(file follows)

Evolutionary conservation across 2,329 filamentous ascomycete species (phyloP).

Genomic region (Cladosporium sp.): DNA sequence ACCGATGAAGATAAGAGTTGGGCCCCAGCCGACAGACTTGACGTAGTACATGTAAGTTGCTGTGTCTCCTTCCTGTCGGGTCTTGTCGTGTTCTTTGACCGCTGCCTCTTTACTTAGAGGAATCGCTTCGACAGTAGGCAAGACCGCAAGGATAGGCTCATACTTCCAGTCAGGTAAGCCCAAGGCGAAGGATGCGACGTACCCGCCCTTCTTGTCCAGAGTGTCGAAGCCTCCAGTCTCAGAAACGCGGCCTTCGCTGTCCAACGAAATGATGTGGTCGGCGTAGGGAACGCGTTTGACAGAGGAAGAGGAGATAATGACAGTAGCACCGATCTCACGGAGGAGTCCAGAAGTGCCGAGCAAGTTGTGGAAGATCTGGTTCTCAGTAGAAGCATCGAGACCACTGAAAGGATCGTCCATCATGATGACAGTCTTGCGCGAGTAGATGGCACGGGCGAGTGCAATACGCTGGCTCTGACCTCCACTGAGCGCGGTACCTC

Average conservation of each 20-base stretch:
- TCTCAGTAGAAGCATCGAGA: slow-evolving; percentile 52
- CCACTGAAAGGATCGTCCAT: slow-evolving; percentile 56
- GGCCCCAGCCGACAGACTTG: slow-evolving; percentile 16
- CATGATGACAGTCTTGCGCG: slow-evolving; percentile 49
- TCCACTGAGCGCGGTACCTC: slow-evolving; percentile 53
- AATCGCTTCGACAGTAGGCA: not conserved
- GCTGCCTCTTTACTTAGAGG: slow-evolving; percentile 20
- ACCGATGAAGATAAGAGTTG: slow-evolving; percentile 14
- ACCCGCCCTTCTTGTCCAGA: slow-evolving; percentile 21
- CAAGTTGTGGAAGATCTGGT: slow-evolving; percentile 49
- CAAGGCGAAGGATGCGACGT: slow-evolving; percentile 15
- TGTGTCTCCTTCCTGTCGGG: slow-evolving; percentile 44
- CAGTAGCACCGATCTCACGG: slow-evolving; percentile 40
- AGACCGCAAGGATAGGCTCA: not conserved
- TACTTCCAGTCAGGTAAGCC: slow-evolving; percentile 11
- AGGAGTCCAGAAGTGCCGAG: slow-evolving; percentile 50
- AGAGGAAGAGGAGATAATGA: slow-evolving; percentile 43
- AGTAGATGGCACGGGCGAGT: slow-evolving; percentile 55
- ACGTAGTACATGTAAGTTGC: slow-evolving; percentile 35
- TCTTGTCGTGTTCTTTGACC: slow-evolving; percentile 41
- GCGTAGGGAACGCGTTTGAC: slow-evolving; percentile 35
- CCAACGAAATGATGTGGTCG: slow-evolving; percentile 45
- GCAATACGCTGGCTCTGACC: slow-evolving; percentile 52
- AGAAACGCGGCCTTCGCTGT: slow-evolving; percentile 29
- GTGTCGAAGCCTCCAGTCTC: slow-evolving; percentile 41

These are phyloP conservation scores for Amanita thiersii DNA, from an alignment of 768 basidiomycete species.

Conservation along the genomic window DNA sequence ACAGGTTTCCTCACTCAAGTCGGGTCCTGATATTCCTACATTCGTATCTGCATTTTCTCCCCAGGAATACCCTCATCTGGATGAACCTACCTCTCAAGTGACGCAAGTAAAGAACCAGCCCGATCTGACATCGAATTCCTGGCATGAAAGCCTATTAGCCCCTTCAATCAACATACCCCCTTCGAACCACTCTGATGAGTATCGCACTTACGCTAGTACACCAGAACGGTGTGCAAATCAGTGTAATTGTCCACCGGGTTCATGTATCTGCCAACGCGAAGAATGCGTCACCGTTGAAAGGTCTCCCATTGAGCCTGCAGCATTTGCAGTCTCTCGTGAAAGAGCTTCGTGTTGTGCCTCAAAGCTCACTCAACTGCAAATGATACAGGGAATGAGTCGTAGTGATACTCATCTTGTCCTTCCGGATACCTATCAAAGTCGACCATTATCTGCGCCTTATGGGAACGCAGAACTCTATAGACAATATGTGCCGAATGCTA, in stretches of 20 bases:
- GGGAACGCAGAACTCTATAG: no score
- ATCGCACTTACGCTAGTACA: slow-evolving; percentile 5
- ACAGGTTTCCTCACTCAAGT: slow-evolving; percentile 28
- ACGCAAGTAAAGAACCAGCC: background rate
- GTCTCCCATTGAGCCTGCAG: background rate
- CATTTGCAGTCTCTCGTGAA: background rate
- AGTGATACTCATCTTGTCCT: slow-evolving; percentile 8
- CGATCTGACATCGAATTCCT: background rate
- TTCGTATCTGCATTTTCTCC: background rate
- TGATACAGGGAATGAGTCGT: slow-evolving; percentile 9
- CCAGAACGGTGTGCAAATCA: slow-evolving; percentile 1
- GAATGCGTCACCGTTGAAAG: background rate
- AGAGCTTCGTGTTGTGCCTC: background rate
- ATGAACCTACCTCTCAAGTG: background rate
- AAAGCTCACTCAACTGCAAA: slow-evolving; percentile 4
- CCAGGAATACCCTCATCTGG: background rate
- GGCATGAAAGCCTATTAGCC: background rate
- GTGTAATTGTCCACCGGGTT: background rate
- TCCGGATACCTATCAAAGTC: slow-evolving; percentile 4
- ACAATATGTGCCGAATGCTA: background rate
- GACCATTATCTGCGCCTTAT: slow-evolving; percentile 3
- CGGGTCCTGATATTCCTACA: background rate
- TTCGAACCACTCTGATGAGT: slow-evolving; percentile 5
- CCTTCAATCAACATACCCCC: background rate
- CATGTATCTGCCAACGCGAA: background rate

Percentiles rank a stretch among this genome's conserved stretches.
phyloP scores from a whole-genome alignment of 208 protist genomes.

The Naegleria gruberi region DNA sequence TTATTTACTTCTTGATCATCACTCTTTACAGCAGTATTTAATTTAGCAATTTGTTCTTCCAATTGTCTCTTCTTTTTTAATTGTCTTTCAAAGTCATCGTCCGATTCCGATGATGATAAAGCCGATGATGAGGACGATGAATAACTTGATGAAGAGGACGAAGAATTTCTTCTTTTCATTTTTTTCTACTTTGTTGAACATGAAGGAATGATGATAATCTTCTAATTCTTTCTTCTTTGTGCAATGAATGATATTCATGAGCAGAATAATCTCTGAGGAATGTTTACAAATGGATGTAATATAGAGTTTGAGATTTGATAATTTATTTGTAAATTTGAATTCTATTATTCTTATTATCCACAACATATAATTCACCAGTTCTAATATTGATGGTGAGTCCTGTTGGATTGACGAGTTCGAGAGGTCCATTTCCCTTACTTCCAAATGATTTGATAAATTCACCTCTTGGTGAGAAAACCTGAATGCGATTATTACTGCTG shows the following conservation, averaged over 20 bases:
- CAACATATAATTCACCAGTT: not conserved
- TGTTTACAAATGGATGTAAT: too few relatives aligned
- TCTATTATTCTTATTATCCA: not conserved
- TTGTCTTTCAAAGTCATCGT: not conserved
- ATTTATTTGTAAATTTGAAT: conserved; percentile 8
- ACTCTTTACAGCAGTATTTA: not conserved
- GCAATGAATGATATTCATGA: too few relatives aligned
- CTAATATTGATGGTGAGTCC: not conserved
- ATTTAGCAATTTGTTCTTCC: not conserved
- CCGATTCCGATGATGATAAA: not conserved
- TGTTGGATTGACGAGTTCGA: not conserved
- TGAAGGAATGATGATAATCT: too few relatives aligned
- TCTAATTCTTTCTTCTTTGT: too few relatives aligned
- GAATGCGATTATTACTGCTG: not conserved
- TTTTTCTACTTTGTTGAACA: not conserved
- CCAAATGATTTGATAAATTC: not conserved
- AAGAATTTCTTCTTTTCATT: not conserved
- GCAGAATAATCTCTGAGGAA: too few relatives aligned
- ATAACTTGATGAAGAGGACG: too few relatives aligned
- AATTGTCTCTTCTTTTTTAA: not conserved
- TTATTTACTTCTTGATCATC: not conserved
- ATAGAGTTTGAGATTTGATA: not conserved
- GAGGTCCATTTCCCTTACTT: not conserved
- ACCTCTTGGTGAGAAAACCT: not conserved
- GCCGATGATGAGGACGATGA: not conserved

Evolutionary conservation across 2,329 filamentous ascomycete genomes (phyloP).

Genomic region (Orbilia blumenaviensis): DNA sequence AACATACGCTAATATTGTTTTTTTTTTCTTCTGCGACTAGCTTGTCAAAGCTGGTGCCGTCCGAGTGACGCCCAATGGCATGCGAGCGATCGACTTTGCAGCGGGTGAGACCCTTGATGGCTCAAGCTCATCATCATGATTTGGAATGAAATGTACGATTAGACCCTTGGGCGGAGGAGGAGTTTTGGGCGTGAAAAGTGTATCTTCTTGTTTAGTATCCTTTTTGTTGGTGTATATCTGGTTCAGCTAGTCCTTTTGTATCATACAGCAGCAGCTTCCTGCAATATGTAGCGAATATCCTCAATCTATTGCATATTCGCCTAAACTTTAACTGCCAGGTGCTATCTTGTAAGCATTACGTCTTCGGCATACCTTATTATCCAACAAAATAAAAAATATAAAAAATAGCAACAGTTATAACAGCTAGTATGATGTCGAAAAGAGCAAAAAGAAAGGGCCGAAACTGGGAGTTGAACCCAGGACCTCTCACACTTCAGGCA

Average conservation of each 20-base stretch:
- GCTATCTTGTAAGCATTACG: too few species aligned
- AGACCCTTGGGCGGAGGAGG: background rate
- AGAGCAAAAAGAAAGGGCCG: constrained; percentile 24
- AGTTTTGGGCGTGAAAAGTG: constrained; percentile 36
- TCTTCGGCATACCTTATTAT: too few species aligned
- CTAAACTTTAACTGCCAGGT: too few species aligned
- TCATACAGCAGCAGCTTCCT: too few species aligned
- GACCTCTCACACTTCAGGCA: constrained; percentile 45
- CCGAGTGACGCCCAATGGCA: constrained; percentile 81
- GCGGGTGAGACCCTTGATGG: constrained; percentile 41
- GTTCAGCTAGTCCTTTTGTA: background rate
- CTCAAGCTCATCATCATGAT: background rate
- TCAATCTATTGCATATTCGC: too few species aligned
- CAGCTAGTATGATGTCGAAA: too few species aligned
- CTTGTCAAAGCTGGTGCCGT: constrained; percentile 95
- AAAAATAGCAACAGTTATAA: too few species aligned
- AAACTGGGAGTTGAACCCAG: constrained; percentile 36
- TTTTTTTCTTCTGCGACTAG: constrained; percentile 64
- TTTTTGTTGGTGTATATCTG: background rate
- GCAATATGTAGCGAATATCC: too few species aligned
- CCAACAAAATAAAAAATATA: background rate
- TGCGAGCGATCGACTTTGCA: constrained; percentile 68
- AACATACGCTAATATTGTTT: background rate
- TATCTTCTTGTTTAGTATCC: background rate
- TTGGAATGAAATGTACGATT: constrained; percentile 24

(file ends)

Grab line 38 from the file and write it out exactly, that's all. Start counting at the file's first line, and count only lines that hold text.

- CGATCTGACATCGAATTCCT: background rate